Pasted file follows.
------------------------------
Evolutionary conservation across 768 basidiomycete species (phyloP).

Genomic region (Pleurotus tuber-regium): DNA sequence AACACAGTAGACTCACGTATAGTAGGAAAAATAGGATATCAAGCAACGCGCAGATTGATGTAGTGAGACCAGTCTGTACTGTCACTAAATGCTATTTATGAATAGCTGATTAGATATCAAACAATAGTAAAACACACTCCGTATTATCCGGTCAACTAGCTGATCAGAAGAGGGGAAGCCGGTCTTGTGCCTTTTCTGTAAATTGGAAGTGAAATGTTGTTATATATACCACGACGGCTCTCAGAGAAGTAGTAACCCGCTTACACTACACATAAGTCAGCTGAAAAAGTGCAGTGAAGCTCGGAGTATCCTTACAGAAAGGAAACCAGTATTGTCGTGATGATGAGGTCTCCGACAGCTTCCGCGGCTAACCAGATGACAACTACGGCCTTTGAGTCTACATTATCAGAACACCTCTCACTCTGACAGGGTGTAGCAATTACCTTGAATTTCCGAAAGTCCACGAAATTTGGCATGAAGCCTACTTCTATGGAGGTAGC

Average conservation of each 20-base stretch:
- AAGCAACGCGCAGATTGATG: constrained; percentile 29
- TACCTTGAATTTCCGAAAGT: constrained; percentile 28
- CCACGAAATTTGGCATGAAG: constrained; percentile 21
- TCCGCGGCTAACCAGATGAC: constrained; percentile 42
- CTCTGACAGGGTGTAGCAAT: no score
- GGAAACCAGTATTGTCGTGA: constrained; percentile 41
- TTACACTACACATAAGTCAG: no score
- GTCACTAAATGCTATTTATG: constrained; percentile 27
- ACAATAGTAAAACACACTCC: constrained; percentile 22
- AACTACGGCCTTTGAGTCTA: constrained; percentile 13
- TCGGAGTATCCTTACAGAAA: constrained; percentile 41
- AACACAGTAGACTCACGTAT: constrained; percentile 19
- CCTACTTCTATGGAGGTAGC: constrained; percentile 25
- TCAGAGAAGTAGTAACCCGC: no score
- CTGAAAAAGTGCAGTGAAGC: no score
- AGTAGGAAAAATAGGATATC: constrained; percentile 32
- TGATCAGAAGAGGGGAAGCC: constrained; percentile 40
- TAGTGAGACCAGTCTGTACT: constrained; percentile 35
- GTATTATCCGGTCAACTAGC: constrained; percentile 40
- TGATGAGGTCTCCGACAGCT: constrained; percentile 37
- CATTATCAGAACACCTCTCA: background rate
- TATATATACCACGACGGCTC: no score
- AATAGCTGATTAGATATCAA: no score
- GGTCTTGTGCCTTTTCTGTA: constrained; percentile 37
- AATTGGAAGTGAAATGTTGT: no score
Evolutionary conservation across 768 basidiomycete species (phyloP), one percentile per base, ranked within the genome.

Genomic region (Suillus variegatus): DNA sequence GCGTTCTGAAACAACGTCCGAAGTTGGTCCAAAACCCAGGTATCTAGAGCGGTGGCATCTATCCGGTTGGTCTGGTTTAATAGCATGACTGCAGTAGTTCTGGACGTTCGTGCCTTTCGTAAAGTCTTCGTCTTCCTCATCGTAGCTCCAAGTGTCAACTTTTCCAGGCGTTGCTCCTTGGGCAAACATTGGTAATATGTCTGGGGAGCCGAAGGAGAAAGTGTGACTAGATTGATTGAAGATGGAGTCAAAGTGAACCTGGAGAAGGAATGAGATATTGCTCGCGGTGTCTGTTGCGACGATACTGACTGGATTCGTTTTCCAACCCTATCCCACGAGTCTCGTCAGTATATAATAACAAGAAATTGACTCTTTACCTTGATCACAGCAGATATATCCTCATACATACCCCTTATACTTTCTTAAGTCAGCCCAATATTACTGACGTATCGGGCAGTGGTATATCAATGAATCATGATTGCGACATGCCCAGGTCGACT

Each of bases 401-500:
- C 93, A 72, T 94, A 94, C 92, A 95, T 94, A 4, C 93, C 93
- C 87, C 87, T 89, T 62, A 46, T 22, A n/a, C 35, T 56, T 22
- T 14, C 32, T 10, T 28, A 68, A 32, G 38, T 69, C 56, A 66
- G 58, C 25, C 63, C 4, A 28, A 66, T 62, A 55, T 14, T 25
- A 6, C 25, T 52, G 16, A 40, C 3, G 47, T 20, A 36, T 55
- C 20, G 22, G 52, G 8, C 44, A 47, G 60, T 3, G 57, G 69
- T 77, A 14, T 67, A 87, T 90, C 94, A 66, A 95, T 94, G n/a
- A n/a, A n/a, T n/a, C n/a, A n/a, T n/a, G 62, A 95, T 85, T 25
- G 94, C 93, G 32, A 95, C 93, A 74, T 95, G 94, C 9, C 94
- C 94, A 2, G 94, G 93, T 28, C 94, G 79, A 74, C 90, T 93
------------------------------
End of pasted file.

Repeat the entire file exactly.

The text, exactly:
Evolutionary conservation across 768 basidiomycete species (phyloP).

Genomic region (Pleurotus tuber-regium): DNA sequence AACACAGTAGACTCACGTATAGTAGGAAAAATAGGATATCAAGCAACGCGCAGATTGATGTAGTGAGACCAGTCTGTACTGTCACTAAATGCTATTTATGAATAGCTGATTAGATATCAAACAATAGTAAAACACACTCCGTATTATCCGGTCAACTAGCTGATCAGAAGAGGGGAAGCCGGTCTTGTGCCTTTTCTGTAAATTGGAAGTGAAATGTTGTTATATATACCACGACGGCTCTCAGAGAAGTAGTAACCCGCTTACACTACACATAAGTCAGCTGAAAAAGTGCAGTGAAGCTCGGAGTATCCTTACAGAAAGGAAACCAGTATTGTCGTGATGATGAGGTCTCCGACAGCTTCCGCGGCTAACCAGATGACAACTACGGCCTTTGAGTCTACATTATCAGAACACCTCTCACTCTGACAGGGTGTAGCAATTACCTTGAATTTCCGAAAGTCCACGAAATTTGGCATGAAGCCTACTTCTATGGAGGTAGC

Average conservation of each 20-base stretch:
- AAGCAACGCGCAGATTGATG: constrained; percentile 29
- TACCTTGAATTTCCGAAAGT: constrained; percentile 28
- CCACGAAATTTGGCATGAAG: constrained; percentile 21
- TCCGCGGCTAACCAGATGAC: constrained; percentile 42
- CTCTGACAGGGTGTAGCAAT: no score
- GGAAACCAGTATTGTCGTGA: constrained; percentile 41
- TTACACTACACATAAGTCAG: no score
- GTCACTAAATGCTATTTATG: constrained; percentile 27
- ACAATAGTAAAACACACTCC: constrained; percentile 22
- AACTACGGCCTTTGAGTCTA: constrained; percentile 13
- TCGGAGTATCCTTACAGAAA: constrained; percentile 41
- AACACAGTAGACTCACGTAT: constrained; percentile 19
- CCTACTTCTATGGAGGTAGC: constrained; percentile 25
- TCAGAGAAGTAGTAACCCGC: no score
- CTGAAAAAGTGCAGTGAAGC: no score
- AGTAGGAAAAATAGGATATC: constrained; percentile 32
- TGATCAGAAGAGGGGAAGCC: constrained; percentile 40
- TAGTGAGACCAGTCTGTACT: constrained; percentile 35
- GTATTATCCGGTCAACTAGC: constrained; percentile 40
- TGATGAGGTCTCCGACAGCT: constrained; percentile 37
- CATTATCAGAACACCTCTCA: background rate
- TATATATACCACGACGGCTC: no score
- AATAGCTGATTAGATATCAA: no score
- GGTCTTGTGCCTTTTCTGTA: constrained; percentile 37
- AATTGGAAGTGAAATGTTGT: no score
Evolutionary conservation across 768 basidiomycete species (phyloP), one percentile per base, ranked within the genome.

Genomic region (Suillus variegatus): DNA sequence GCGTTCTGAAACAACGTCCGAAGTTGGTCCAAAACCCAGGTATCTAGAGCGGTGGCATCTATCCGGTTGGTCTGGTTTAATAGCATGACTGCAGTAGTTCTGGACGTTCGTGCCTTTCGTAAAGTCTTCGTCTTCCTCATCGTAGCTCCAAGTGTCAACTTTTCCAGGCGTTGCTCCTTGGGCAAACATTGGTAATATGTCTGGGGAGCCGAAGGAGAAAGTGTGACTAGATTGATTGAAGATGGAGTCAAAGTGAACCTGGAGAAGGAATGAGATATTGCTCGCGGTGTCTGTTGCGACGATACTGACTGGATTCGTTTTCCAACCCTATCCCACGAGTCTCGTCAGTATATAATAACAAGAAATTGACTCTTTACCTTGATCACAGCAGATATATCCTCATACATACCCCTTATACTTTCTTAAGTCAGCCCAATATTACTGACGTATCGGGCAGTGGTATATCAATGAATCATGATTGCGACATGCCCAGGTCGACT

Each of bases 401-500:
- C 93, A 72, T 94, A 94, C 92, A 95, T 94, A 4, C 93, C 93
- C 87, C 87, T 89, T 62, A 46, T 22, A n/a, C 35, T 56, T 22
- T 14, C 32, T 10, T 28, A 68, A 32, G 38, T 69, C 56, A 66
- G 58, C 25, C 63, C 4, A 28, A 66, T 62, A 55, T 14, T 25
- A 6, C 25, T 52, G 16, A 40, C 3, G 47, T 20, A 36, T 55
- C 20, G 22, G 52, G 8, C 44, A 47, G 60, T 3, G 57, G 69
- T 77, A 14, T 67, A 87, T 90, C 94, A 66, A 95, T 94, G n/a
- A n/a, A n/a, T n/a, C n/a, A n/a, T n/a, G 62, A 95, T 85, T 25
- G 94, C 93, G 32, A 95, C 93, A 74, T 95, G 94, C 9, C 94
- C 94, A 2, G 94, G 93, T 28, C 94, G 79, A 74, C 90, T 93